My Lady Jane, Cynthia Hand, Brodi Ashton, Jodi Meadows

My Lady Jane by Cynthia Hand, Brodi Ashton, Jodi Meadows (2016)
Genres: Fantasy, Young Adult, Romance, Historical
Format: Paperback
Pages: 512
Reading Time: 29/05/17 – 31/05/17

I went into this book not expecting much and I came out with everything! This book was a fantastic adventure and I loved every second. The writing style meant that I was able to get totally sucked in and didn’t realise how late it had become during my evening reading sessions.

If you don’t know what this is about it is a very, very, very loose retelling of the story of Lady Jane Grey, I say loose because I think about 5% of this was actually accurate. Initially I was sceptical about a retelling of a woman who met such a tragic end, especially as this was a comedy; but in actual fact I felt this gave Lady Grey the ending she deserved and empowered her even more through the storytelling. Each of the main characters had chapters from their point of view and so you got to see the story from multiple angles, which worked really well.

I would love this to be one that people study one day, but I feel like it may not quite get there. But the references and writing style are so interesting to pull apart, I kept jotting down my favourite lines, one of which being: ‘we’d fight so much less if everyone would just sit down and read’. Jane’s husband G thinks of himself as a wordsmith and keeps coming out with lines that I believe have already been written by other famous figures, for me this made the comedy of this book. I loved G as a character, his chapters were my favourite because he grew as a character and become someone who I didn’t want to not read about. His poetry was hilarious and I’m pretty sure one of the lines he ‘wrote’ was a quote from Hamilton, so another point given to this fantastic book.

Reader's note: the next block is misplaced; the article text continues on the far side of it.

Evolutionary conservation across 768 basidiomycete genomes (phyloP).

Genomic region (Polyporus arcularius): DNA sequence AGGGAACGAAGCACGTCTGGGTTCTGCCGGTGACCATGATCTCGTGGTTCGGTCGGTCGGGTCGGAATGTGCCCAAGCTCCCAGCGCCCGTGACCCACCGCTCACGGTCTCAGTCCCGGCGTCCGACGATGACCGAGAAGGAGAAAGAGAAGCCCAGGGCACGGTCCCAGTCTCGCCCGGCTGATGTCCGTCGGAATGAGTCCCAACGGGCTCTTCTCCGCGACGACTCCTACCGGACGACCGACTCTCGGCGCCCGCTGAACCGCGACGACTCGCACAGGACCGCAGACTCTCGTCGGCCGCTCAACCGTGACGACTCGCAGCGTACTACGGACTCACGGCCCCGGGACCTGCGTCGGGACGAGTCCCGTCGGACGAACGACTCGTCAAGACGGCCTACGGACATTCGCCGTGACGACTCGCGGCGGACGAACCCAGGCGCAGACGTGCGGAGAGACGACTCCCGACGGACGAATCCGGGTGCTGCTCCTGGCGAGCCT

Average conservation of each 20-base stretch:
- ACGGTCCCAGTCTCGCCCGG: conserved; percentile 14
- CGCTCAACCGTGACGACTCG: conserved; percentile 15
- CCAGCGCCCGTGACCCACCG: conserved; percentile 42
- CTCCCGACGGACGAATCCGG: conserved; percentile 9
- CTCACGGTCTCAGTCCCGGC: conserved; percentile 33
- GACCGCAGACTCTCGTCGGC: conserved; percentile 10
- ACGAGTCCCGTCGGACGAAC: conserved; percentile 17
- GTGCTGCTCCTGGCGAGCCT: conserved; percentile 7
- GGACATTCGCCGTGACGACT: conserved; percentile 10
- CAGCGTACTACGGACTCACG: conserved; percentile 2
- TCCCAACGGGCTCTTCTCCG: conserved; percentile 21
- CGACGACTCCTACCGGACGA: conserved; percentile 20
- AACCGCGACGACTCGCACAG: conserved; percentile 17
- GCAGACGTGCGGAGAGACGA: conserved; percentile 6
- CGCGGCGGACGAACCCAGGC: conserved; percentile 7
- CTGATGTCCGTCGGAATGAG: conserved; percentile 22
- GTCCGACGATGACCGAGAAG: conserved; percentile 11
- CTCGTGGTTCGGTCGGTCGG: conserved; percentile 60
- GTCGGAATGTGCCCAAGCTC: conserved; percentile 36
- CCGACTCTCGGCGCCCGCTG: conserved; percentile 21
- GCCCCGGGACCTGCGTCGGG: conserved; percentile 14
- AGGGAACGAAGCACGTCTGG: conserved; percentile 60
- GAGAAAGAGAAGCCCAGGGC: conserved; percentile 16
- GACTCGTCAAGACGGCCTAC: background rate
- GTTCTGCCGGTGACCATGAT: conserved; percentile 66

It is made very clear that this book is an alternative history in which the royal family and other members of society have the ability to transform into animals. At first I was questioning how this would play into the story, but by the end of the book I was wondering what animal I would be and I loved this side of the book. It was interesting that this conflict replaced the one between Catholics and Protestants. You could definitely see this storyline mirroring that of actual events, but perhaps in a more metaphorical way. I thought this made it even more clever, whilst it was a comedy, you could still see the serious issues at hand.

It is safe to say that this book is an experience and has me wanting to read more about the Tudor period, although I’m not sure if they will turn into animals in other books. I loved the characters and how personable they suddenly came to be. People you read about in history books have the disadvantage of turning into who they are in an old painting and remaining that in your head. But these characters came to life and gave value to the people I had heard so much about, even if the information wasn’t accurate, I can still pretend it was. . . right?

I have kept this spoiler free because I want people to read this review and then pick up a copy of this book. It was truly superb and I enjoyed every second of reading it, I haven’t lost myself this much in a book for a long time. The perfect mix of history and fantasy!

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